Microsoft Store Adds New Ways for Developers to Generate Revenue

Universal Windows Platform

Microsoft Store, despite Windows’ monumental popularity, never really picked up as the destination for downloading apps. This was partly because Windows users have long resorted to downloading and install apps manually from vendor websites, and partly due to the underwhelming amount of quality apps on the Microsoft Store. As a result, developers didn’t earn much revenue, and consequently also hesitated in updating or polishing their apps for Windows.

That could soon change as Microsoft plans to increase its and developer revenue from Windows Store. It has now allowed developers to sell subscription add-ons for their apps on the Microsoft Store, starting with Universal Windows Platform (UWP).

Microsoft Store Adds New Ways for Developers to Generate Revenue from Apps

To enable this, Microsoft has updated the Store API, allowing developers to sell subscriptions with recurring options from one month, three months, six months, one year, or even two years. Users will also be able to try out the service for a trial period, varying from a week to a month depending on the app, before they pay for the subscription.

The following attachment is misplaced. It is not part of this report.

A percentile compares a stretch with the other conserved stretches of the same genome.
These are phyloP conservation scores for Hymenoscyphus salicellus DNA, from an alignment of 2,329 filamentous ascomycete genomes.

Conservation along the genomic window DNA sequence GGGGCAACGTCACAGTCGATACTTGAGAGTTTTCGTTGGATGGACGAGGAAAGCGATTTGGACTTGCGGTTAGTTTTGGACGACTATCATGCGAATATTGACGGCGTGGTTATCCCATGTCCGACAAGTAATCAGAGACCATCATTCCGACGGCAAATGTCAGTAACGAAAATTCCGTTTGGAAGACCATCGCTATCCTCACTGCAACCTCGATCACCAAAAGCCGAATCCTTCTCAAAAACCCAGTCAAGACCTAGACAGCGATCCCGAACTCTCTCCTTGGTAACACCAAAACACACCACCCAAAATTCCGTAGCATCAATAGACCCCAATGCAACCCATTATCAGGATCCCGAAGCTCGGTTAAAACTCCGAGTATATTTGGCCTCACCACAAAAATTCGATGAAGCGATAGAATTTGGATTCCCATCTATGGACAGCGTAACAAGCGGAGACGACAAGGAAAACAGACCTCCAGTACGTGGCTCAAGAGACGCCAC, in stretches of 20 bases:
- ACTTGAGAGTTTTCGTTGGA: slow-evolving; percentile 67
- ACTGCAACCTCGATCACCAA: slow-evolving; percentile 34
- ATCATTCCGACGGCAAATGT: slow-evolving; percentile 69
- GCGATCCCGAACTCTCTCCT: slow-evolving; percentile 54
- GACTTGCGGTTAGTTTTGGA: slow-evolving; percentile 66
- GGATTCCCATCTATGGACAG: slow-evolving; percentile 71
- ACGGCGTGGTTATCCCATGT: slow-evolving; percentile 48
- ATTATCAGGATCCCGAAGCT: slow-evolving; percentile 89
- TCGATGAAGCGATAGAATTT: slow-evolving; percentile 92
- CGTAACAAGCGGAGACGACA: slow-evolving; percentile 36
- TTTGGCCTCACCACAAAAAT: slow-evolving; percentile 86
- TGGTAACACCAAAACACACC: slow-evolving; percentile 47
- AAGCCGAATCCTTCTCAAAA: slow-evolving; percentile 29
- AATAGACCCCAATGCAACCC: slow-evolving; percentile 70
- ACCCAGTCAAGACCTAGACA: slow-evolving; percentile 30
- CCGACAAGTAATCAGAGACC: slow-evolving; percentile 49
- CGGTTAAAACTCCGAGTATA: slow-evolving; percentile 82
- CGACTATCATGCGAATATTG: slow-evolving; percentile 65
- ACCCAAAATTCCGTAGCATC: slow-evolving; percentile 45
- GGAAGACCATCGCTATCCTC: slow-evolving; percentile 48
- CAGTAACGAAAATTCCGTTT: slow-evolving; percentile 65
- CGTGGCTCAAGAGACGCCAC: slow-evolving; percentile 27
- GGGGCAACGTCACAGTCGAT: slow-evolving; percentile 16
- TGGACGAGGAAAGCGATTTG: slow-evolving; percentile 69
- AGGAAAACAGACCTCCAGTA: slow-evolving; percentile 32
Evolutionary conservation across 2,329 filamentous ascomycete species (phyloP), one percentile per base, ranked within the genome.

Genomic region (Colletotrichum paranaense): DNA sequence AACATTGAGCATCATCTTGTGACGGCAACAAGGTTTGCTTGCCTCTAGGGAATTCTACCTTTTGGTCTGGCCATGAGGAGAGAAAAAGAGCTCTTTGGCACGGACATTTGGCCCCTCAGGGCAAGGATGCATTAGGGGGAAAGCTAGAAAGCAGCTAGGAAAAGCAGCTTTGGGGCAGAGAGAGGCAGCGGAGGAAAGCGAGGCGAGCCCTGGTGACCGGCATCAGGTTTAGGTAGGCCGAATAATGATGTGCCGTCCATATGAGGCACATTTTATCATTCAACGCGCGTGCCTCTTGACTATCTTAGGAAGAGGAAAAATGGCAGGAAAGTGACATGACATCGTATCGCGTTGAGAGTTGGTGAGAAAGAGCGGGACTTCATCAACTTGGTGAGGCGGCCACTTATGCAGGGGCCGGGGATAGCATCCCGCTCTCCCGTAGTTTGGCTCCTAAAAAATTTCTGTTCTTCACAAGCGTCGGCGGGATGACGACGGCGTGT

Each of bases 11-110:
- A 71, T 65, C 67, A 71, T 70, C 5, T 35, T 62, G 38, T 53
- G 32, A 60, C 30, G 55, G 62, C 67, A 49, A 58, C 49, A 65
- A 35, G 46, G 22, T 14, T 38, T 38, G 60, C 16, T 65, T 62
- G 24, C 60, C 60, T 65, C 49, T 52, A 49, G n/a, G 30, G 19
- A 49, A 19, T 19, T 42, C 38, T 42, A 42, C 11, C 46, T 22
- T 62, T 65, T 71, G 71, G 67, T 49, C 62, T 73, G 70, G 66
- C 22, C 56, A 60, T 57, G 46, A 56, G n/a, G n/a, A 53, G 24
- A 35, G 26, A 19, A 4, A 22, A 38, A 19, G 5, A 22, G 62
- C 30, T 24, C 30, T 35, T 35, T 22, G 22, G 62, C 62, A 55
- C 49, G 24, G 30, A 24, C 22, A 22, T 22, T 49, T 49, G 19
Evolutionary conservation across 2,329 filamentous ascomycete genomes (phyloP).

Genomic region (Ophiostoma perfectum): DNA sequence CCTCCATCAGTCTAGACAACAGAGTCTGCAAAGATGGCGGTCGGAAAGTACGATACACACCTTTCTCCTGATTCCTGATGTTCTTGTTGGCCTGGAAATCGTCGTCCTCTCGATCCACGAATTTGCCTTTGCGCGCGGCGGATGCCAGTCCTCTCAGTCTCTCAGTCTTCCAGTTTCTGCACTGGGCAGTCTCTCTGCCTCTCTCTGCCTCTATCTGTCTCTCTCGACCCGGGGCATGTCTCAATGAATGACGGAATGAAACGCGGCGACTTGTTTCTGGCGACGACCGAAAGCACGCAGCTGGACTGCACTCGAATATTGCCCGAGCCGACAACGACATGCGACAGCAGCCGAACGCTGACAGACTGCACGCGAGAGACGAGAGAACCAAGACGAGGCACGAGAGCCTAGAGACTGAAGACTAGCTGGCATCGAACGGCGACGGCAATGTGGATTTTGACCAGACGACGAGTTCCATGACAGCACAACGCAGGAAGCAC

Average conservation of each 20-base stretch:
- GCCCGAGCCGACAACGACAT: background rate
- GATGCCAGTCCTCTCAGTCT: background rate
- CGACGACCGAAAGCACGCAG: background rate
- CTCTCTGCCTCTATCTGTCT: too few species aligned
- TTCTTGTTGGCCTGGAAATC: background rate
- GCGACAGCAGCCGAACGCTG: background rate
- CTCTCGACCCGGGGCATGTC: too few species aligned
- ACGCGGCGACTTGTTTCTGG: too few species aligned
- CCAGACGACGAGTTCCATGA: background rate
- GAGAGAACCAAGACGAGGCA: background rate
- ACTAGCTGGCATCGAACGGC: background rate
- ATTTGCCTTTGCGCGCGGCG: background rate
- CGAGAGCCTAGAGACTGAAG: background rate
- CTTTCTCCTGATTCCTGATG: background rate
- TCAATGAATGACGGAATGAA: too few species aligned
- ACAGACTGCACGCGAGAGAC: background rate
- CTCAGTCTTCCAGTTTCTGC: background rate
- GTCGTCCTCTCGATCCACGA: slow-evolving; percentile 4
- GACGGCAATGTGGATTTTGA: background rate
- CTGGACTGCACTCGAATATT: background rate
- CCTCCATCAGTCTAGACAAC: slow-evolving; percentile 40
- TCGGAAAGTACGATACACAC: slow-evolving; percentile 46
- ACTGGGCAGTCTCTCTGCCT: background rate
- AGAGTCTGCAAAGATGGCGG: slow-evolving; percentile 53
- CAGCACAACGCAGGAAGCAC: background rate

As a premium for adding this functionality, Microsoft will be taking a cut of 15 percent on regular apps while developers will reap the remaining 85 percent. Microsoft is also expecting its Xbox One grind to pay off and will be charging 30 percent of the income generated from game subscriptions.

The step is likely to attract Windows developers to constantly update their products with features that can generate good revenue through such add-ons. It is also expected to invite more developers to the host their apps on the Windows Store.

Windows developers interested in offering add-ons on subscriptions within their apps can submit their requests via Dev Center dashboard. In order to make use of the new feature, Microsoft recommends, developers must target Windows builds higher than the Windows 10 Anniversary update (build 14393). In case you’re a Windows developer, you can follow this blog post to apprise yourself of the steps in detail.

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